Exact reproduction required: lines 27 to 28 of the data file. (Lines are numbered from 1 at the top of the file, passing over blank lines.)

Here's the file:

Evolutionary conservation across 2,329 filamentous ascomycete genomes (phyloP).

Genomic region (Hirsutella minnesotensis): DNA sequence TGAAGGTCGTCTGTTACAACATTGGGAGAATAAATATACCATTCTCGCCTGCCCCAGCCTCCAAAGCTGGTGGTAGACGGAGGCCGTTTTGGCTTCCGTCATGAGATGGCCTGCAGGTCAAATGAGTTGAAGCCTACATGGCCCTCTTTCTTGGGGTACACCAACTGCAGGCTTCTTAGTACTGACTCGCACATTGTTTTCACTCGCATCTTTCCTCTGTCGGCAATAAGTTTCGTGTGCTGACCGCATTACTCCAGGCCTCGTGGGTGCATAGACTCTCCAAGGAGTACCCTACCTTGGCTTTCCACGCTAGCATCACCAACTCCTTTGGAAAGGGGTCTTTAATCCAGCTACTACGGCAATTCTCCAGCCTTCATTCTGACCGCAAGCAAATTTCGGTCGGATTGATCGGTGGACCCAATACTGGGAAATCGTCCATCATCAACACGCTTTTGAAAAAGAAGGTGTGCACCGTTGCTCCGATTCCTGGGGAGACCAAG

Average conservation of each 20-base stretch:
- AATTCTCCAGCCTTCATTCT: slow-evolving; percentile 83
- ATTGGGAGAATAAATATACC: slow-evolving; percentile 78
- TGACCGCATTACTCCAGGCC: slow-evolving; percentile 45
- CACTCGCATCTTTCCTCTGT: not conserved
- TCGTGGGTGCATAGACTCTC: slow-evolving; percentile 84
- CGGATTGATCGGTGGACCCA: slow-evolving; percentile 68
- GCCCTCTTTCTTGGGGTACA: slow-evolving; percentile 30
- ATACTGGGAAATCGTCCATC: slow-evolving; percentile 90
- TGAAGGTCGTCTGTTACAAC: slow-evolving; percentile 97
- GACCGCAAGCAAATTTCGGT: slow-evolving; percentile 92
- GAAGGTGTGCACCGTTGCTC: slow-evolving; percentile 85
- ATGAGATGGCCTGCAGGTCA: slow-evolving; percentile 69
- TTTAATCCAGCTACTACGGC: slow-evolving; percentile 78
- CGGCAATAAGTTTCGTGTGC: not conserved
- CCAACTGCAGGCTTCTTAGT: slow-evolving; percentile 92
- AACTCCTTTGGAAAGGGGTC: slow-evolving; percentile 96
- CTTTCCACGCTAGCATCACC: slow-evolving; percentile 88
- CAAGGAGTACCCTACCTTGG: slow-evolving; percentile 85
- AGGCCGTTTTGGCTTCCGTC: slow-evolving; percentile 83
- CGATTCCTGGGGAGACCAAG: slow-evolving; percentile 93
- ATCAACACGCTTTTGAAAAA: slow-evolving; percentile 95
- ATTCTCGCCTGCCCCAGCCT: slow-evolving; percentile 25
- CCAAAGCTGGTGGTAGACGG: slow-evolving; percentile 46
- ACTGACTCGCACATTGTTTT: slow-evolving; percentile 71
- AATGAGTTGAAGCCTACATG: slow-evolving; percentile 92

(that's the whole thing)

- ACTGACTCGCACATTGTTTT: slow-evolving; percentile 71
- AATGAGTTGAAGCCTACATG: slow-evolving; percentile 92